I've found a few drizzles of water in the foil helps the beets cook faster. Which brings us to the art steaming.
The healthiest way: Steaming
Truly, steaming any vegetable keeps all the flavor and nutrients locked into your food. I find this method to be the highest maintenance, since you need to keep an eye on the water level throughout cooking. But if you want to make the most nutritionally of your beet experience, steaming is the ticket.
The final prep step: peeling
The easiest time to peel beets is after they're cooked. I take a small spoon and run the edge from the stem area to the bottom. The pigment will stain your hands, so I like to cradle the beets in a paper towel as I peel (or wear disposable gloves).
Roasted beet salad with blue cheese
Now for the real reason we're here. Roasted beet arugula salad with blue cheese, toasted pine nuts and a mustard-sherry vinaigrette. Glam up your Wednesday night with a enticing salad that's quite simple to make.
If you love pecans or even candied walnuts, bring either on (I'm highly allergic, so I stick with almonds or pine nuts). The adorable John at Preppy Kitchen gives great tips for crafting candied walnuts on his blog. I'd gladly share the know-how, but I try to avoid kitchen ventures that can result in anaphylactic shock. ????
I can take or leave the nuts any day, but have a hard time eating a salad without cheese. And when it comes to roasted beets and blue cheese, in my opinion you can't do better. Perhaps goat cheese, but that's another tale for another day.
Roquefort, Gorgonzola, Point Reyes, or simply crumbles. Perhaps that was the ticket all along to loving beets. I might not hate beets anymore, but I'm not stupid.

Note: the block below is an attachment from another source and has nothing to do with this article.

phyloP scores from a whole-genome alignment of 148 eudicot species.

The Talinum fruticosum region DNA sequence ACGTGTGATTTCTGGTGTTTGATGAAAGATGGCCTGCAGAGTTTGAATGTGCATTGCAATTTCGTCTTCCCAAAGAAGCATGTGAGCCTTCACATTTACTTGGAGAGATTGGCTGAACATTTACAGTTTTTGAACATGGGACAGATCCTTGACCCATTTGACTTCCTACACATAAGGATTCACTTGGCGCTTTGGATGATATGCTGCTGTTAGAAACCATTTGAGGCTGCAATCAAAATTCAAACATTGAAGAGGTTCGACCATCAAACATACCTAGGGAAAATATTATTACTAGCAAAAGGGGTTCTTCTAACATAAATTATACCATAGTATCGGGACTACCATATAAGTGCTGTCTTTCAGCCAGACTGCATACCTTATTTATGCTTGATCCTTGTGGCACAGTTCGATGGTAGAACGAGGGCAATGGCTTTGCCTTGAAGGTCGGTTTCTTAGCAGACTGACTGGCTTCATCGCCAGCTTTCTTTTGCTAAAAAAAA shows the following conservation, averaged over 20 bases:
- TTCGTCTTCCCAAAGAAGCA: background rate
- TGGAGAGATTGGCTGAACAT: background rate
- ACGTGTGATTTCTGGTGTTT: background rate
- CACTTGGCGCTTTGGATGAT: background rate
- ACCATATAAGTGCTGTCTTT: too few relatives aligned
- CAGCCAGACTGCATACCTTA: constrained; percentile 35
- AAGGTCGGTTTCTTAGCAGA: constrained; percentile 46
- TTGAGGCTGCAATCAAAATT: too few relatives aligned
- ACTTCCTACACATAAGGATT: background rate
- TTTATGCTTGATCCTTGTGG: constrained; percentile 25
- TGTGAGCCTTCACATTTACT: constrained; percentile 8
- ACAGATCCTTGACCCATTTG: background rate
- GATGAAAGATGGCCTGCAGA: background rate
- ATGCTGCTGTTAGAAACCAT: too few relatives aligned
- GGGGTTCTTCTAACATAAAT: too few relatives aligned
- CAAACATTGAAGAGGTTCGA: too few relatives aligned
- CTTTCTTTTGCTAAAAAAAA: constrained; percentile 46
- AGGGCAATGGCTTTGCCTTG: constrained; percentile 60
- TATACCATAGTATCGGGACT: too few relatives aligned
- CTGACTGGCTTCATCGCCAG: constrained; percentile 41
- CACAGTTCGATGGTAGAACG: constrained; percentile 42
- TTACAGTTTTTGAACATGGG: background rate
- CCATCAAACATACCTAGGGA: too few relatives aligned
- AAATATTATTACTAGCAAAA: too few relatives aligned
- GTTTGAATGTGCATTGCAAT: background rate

Yours in beets,Print
Nutrient-packed salad that can be customized for a variety of dietary approaches.
- 4 beets, cleaned and trimmed of greens and root tip
- ¼ cup pine nuts, toasted (optional)
- baby arugula (or other salad green)
- Roquefort, Gorgonzola, or other blue cheese, crumbled
- 3 tablespoons red wine or sherry vinegar
- ½ cup olive oil
- 1 tablespoon dijon mustard
- drizzle of raw honey
- salt and black pepper, to taste
- Preheat oven to 400°F.
- Place beets in foil, drizzle with olive oil and sprinkle with salt. Add a few drops of water, and seal foil tight.
- Roast them until a knife easily penetrates, 40 minutes to an hour, depending on size.
- Cool, and remove skins with a peeler or the edge of a spoon.
- Slice beets into ¼-inch pieces, then cut into half moons.
- Optional: In a 300° F oven, toast hazelnuts until light brown and fragrant, stirring once. Cool, and roughly chop.
- Whisk together vinegar, mustard, honey and salt and pepper. Slowly whisk in olive oil. Or blend all dressing ingredients in a blender.
- In a medium bowl, combine arugula with thyme and season with salt and black pepper.
- Add blue cheese, beets, hazelnuts, drizzle with dressing and toss gently to combine.